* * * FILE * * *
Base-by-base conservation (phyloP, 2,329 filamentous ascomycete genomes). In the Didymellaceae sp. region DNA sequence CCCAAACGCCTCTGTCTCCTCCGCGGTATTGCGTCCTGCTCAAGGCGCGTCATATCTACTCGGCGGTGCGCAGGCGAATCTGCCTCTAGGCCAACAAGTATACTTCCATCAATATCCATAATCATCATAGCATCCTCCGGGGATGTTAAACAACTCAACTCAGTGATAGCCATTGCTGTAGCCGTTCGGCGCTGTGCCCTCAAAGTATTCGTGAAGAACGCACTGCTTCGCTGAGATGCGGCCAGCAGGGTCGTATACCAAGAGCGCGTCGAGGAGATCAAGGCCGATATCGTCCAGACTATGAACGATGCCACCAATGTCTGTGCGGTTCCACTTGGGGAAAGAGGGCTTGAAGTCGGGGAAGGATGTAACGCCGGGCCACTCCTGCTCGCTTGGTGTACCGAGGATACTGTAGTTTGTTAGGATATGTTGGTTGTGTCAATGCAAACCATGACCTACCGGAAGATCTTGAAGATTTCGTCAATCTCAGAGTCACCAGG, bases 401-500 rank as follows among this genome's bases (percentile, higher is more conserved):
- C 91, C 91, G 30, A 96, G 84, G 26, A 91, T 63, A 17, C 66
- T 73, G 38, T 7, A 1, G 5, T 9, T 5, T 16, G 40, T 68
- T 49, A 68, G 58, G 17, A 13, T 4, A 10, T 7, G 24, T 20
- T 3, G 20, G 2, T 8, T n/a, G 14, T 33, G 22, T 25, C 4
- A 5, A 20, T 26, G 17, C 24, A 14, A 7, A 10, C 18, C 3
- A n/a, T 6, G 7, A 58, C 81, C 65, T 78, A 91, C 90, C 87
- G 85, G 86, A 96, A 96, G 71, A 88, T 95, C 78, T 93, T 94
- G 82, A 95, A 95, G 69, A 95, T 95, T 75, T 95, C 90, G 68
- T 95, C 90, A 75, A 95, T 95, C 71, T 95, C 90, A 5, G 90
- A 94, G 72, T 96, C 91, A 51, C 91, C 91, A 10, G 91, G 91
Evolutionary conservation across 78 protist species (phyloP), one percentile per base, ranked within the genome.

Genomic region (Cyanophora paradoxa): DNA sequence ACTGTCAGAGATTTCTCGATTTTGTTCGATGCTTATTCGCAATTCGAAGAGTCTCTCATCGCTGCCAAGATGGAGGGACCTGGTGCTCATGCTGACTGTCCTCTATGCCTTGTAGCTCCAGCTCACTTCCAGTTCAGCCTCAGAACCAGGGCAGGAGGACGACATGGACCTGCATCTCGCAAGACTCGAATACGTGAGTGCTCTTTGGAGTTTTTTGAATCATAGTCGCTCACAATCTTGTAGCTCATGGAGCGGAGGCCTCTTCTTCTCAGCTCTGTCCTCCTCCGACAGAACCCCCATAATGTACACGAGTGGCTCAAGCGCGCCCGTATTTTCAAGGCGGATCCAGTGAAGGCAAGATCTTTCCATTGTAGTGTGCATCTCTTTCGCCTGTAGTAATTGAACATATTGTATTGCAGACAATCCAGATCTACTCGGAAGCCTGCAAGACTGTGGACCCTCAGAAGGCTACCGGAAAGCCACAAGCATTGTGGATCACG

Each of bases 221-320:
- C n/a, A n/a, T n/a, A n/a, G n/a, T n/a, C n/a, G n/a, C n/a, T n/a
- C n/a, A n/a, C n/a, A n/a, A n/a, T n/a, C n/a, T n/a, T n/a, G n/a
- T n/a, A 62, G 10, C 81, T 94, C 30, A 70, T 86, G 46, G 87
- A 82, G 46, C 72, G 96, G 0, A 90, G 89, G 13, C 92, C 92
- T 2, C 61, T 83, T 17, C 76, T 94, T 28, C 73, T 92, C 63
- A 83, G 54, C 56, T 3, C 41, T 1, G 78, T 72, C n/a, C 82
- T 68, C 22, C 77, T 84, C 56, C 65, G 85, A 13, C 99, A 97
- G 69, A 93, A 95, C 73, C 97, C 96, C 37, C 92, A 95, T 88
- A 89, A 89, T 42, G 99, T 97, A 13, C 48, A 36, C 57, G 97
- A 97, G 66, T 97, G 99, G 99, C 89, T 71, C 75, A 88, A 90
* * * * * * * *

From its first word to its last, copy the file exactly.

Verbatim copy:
Base-by-base conservation (phyloP, 2,329 filamentous ascomycete genomes). In the Didymellaceae sp. region DNA sequence CCCAAACGCCTCTGTCTCCTCCGCGGTATTGCGTCCTGCTCAAGGCGCGTCATATCTACTCGGCGGTGCGCAGGCGAATCTGCCTCTAGGCCAACAAGTATACTTCCATCAATATCCATAATCATCATAGCATCCTCCGGGGATGTTAAACAACTCAACTCAGTGATAGCCATTGCTGTAGCCGTTCGGCGCTGTGCCCTCAAAGTATTCGTGAAGAACGCACTGCTTCGCTGAGATGCGGCCAGCAGGGTCGTATACCAAGAGCGCGTCGAGGAGATCAAGGCCGATATCGTCCAGACTATGAACGATGCCACCAATGTCTGTGCGGTTCCACTTGGGGAAAGAGGGCTTGAAGTCGGGGAAGGATGTAACGCCGGGCCACTCCTGCTCGCTTGGTGTACCGAGGATACTGTAGTTTGTTAGGATATGTTGGTTGTGTCAATGCAAACCATGACCTACCGGAAGATCTTGAAGATTTCGTCAATCTCAGAGTCACCAGG, bases 401-500 rank as follows among this genome's bases (percentile, higher is more conserved):
- C 91, C 91, G 30, A 96, G 84, G 26, A 91, T 63, A 17, C 66
- T 73, G 38, T 7, A 1, G 5, T 9, T 5, T 16, G 40, T 68
- T 49, A 68, G 58, G 17, A 13, T 4, A 10, T 7, G 24, T 20
- T 3, G 20, G 2, T 8, T n/a, G 14, T 33, G 22, T 25, C 4
- A 5, A 20, T 26, G 17, C 24, A 14, A 7, A 10, C 18, C 3
- A n/a, T 6, G 7, A 58, C 81, C 65, T 78, A 91, C 90, C 87
- G 85, G 86, A 96, A 96, G 71, A 88, T 95, C 78, T 93, T 94
- G 82, A 95, A 95, G 69, A 95, T 95, T 75, T 95, C 90, G 68
- T 95, C 90, A 75, A 95, T 95, C 71, T 95, C 90, A 5, G 90
- A 94, G 72, T 96, C 91, A 51, C 91, C 91, A 10, G 91, G 91
Evolutionary conservation across 78 protist species (phyloP), one percentile per base, ranked within the genome.

Genomic region (Cyanophora paradoxa): DNA sequence ACTGTCAGAGATTTCTCGATTTTGTTCGATGCTTATTCGCAATTCGAAGAGTCTCTCATCGCTGCCAAGATGGAGGGACCTGGTGCTCATGCTGACTGTCCTCTATGCCTTGTAGCTCCAGCTCACTTCCAGTTCAGCCTCAGAACCAGGGCAGGAGGACGACATGGACCTGCATCTCGCAAGACTCGAATACGTGAGTGCTCTTTGGAGTTTTTTGAATCATAGTCGCTCACAATCTTGTAGCTCATGGAGCGGAGGCCTCTTCTTCTCAGCTCTGTCCTCCTCCGACAGAACCCCCATAATGTACACGAGTGGCTCAAGCGCGCCCGTATTTTCAAGGCGGATCCAGTGAAGGCAAGATCTTTCCATTGTAGTGTGCATCTCTTTCGCCTGTAGTAATTGAACATATTGTATTGCAGACAATCCAGATCTACTCGGAAGCCTGCAAGACTGTGGACCCTCAGAAGGCTACCGGAAAGCCACAAGCATTGTGGATCACG

Each of bases 221-320:
- C n/a, A n/a, T n/a, A n/a, G n/a, T n/a, C n/a, G n/a, C n/a, T n/a
- C n/a, A n/a, C n/a, A n/a, A n/a, T n/a, C n/a, T n/a, T n/a, G n/a
- T n/a, A 62, G 10, C 81, T 94, C 30, A 70, T 86, G 46, G 87
- A 82, G 46, C 72, G 96, G 0, A 90, G 89, G 13, C 92, C 92
- T 2, C 61, T 83, T 17, C 76, T 94, T 28, C 73, T 92, C 63
- A 83, G 54, C 56, T 3, C 41, T 1, G 78, T 72, C n/a, C 82
- T 68, C 22, C 77, T 84, C 56, C 65, G 85, A 13, C 99, A 97
- G 69, A 93, A 95, C 73, C 97, C 96, C 37, C 92, A 95, T 88
- A 89, A 89, T 42, G 99, T 97, A 13, C 48, A 36, C 57, G 97
- A 97, G 66, T 97, G 99, G 99, C 89, T 71, C 75, A 88, A 90